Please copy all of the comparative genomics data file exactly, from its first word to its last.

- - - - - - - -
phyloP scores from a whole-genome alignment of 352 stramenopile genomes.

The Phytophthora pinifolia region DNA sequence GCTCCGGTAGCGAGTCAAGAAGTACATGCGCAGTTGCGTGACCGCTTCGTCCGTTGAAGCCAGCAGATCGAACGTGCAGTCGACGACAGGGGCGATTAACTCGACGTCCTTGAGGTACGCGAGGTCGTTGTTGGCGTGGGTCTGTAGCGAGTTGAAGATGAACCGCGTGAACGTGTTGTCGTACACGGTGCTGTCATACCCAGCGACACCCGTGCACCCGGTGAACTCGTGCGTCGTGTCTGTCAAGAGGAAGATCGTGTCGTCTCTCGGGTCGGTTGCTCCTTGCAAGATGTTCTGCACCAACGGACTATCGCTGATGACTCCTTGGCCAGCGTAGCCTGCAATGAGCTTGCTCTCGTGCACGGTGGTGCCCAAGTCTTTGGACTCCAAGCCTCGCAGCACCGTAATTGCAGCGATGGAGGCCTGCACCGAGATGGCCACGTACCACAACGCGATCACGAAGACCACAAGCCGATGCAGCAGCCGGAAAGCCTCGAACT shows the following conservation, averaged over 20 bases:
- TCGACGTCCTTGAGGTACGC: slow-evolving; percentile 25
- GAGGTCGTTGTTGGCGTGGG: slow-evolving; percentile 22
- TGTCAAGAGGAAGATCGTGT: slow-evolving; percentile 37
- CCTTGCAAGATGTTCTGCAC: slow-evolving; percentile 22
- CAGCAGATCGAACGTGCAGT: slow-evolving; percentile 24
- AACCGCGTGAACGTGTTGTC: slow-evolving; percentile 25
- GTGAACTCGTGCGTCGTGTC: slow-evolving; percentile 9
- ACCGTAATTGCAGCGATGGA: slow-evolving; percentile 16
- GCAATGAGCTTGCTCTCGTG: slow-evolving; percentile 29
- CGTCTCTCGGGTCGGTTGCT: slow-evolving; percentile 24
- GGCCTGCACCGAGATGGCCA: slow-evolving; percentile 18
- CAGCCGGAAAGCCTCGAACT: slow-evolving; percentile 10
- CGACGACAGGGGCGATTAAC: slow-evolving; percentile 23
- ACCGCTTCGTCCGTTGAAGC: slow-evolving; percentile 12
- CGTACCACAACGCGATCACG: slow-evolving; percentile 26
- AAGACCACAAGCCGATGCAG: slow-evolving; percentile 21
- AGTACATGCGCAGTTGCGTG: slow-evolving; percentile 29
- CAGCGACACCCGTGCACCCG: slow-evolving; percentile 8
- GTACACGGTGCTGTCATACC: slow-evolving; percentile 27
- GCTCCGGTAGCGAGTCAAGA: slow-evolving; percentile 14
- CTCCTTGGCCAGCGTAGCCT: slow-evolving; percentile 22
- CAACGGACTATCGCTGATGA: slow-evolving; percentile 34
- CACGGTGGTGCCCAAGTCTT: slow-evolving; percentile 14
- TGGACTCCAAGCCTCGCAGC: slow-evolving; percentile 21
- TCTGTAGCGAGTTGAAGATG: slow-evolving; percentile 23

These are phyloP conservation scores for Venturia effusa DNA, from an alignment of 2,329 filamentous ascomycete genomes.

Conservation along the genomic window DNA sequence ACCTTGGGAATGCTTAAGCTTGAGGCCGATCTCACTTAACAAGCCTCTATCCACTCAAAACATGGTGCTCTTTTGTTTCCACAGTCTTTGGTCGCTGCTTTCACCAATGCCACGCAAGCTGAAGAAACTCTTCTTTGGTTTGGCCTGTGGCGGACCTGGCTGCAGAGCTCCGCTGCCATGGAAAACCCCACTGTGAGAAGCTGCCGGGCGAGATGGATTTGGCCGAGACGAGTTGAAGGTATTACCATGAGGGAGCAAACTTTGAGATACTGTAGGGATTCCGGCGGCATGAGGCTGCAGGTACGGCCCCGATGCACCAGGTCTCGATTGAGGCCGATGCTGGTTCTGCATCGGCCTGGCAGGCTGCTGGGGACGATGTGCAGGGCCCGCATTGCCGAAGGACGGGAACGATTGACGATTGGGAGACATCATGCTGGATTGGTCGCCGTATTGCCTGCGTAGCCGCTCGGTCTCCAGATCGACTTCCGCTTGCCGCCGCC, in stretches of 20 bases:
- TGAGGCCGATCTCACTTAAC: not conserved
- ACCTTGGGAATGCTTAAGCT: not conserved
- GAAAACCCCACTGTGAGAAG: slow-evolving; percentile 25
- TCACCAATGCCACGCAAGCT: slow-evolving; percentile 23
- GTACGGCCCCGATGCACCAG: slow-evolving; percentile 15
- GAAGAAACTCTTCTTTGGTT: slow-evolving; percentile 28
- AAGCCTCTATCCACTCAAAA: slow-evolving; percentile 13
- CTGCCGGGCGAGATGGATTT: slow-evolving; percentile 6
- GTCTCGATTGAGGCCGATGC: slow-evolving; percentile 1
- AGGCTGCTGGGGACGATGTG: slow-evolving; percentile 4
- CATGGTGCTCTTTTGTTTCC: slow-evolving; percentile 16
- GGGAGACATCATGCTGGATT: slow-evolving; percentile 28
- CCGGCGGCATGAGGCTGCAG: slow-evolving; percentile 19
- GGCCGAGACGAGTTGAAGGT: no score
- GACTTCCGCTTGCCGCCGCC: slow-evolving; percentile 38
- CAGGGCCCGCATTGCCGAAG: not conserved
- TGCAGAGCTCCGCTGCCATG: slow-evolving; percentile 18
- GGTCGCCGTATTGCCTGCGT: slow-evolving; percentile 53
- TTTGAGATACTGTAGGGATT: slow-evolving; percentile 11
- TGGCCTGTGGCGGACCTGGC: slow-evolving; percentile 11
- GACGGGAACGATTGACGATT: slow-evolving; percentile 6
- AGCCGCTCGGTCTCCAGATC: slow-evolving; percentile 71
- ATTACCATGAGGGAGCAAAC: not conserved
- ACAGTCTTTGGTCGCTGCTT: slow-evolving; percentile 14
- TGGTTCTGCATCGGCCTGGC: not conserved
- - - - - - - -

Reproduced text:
phyloP scores from a whole-genome alignment of 352 stramenopile genomes.

The Phytophthora pinifolia region DNA sequence GCTCCGGTAGCGAGTCAAGAAGTACATGCGCAGTTGCGTGACCGCTTCGTCCGTTGAAGCCAGCAGATCGAACGTGCAGTCGACGACAGGGGCGATTAACTCGACGTCCTTGAGGTACGCGAGGTCGTTGTTGGCGTGGGTCTGTAGCGAGTTGAAGATGAACCGCGTGAACGTGTTGTCGTACACGGTGCTGTCATACCCAGCGACACCCGTGCACCCGGTGAACTCGTGCGTCGTGTCTGTCAAGAGGAAGATCGTGTCGTCTCTCGGGTCGGTTGCTCCTTGCAAGATGTTCTGCACCAACGGACTATCGCTGATGACTCCTTGGCCAGCGTAGCCTGCAATGAGCTTGCTCTCGTGCACGGTGGTGCCCAAGTCTTTGGACTCCAAGCCTCGCAGCACCGTAATTGCAGCGATGGAGGCCTGCACCGAGATGGCCACGTACCACAACGCGATCACGAAGACCACAAGCCGATGCAGCAGCCGGAAAGCCTCGAACT shows the following conservation, averaged over 20 bases:
- TCGACGTCCTTGAGGTACGC: slow-evolving; percentile 25
- GAGGTCGTTGTTGGCGTGGG: slow-evolving; percentile 22
- TGTCAAGAGGAAGATCGTGT: slow-evolving; percentile 37
- CCTTGCAAGATGTTCTGCAC: slow-evolving; percentile 22
- CAGCAGATCGAACGTGCAGT: slow-evolving; percentile 24
- AACCGCGTGAACGTGTTGTC: slow-evolving; percentile 25
- GTGAACTCGTGCGTCGTGTC: slow-evolving; percentile 9
- ACCGTAATTGCAGCGATGGA: slow-evolving; percentile 16
- GCAATGAGCTTGCTCTCGTG: slow-evolving; percentile 29
- CGTCTCTCGGGTCGGTTGCT: slow-evolving; percentile 24
- GGCCTGCACCGAGATGGCCA: slow-evolving; percentile 18
- CAGCCGGAAAGCCTCGAACT: slow-evolving; percentile 10
- CGACGACAGGGGCGATTAAC: slow-evolving; percentile 23
- ACCGCTTCGTCCGTTGAAGC: slow-evolving; percentile 12
- CGTACCACAACGCGATCACG: slow-evolving; percentile 26
- AAGACCACAAGCCGATGCAG: slow-evolving; percentile 21
- AGTACATGCGCAGTTGCGTG: slow-evolving; percentile 29
- CAGCGACACCCGTGCACCCG: slow-evolving; percentile 8
- GTACACGGTGCTGTCATACC: slow-evolving; percentile 27
- GCTCCGGTAGCGAGTCAAGA: slow-evolving; percentile 14
- CTCCTTGGCCAGCGTAGCCT: slow-evolving; percentile 22
- CAACGGACTATCGCTGATGA: slow-evolving; percentile 34
- CACGGTGGTGCCCAAGTCTT: slow-evolving; percentile 14
- TGGACTCCAAGCCTCGCAGC: slow-evolving; percentile 21
- TCTGTAGCGAGTTGAAGATG: slow-evolving; percentile 23

These are phyloP conservation scores for Venturia effusa DNA, from an alignment of 2,329 filamentous ascomycete genomes.

Conservation along the genomic window DNA sequence ACCTTGGGAATGCTTAAGCTTGAGGCCGATCTCACTTAACAAGCCTCTATCCACTCAAAACATGGTGCTCTTTTGTTTCCACAGTCTTTGGTCGCTGCTTTCACCAATGCCACGCAAGCTGAAGAAACTCTTCTTTGGTTTGGCCTGTGGCGGACCTGGCTGCAGAGCTCCGCTGCCATGGAAAACCCCACTGTGAGAAGCTGCCGGGCGAGATGGATTTGGCCGAGACGAGTTGAAGGTATTACCATGAGGGAGCAAACTTTGAGATACTGTAGGGATTCCGGCGGCATGAGGCTGCAGGTACGGCCCCGATGCACCAGGTCTCGATTGAGGCCGATGCTGGTTCTGCATCGGCCTGGCAGGCTGCTGGGGACGATGTGCAGGGCCCGCATTGCCGAAGGACGGGAACGATTGACGATTGGGAGACATCATGCTGGATTGGTCGCCGTATTGCCTGCGTAGCCGCTCGGTCTCCAGATCGACTTCCGCTTGCCGCCGCC, in stretches of 20 bases:
- TGAGGCCGATCTCACTTAAC: not conserved
- ACCTTGGGAATGCTTAAGCT: not conserved
- GAAAACCCCACTGTGAGAAG: slow-evolving; percentile 25
- TCACCAATGCCACGCAAGCT: slow-evolving; percentile 23
- GTACGGCCCCGATGCACCAG: slow-evolving; percentile 15
- GAAGAAACTCTTCTTTGGTT: slow-evolving; percentile 28
- AAGCCTCTATCCACTCAAAA: slow-evolving; percentile 13
- CTGCCGGGCGAGATGGATTT: slow-evolving; percentile 6
- GTCTCGATTGAGGCCGATGC: slow-evolving; percentile 1
- AGGCTGCTGGGGACGATGTG: slow-evolving; percentile 4
- CATGGTGCTCTTTTGTTTCC: slow-evolving; percentile 16
- GGGAGACATCATGCTGGATT: slow-evolving; percentile 28
- CCGGCGGCATGAGGCTGCAG: slow-evolving; percentile 19
- GGCCGAGACGAGTTGAAGGT: no score
- GACTTCCGCTTGCCGCCGCC: slow-evolving; percentile 38
- CAGGGCCCGCATTGCCGAAG: not conserved
- TGCAGAGCTCCGCTGCCATG: slow-evolving; percentile 18
- GGTCGCCGTATTGCCTGCGT: slow-evolving; percentile 53
- TTTGAGATACTGTAGGGATT: slow-evolving; percentile 11
- TGGCCTGTGGCGGACCTGGC: slow-evolving; percentile 11
- GACGGGAACGATTGACGATT: slow-evolving; percentile 6
- AGCCGCTCGGTCTCCAGATC: slow-evolving; percentile 71
- ATTACCATGAGGGAGCAAAC: not conserved
- ACAGTCTTTGGTCGCTGCTT: slow-evolving; percentile 14
- TGGTTCTGCATCGGCCTGGC: not conserved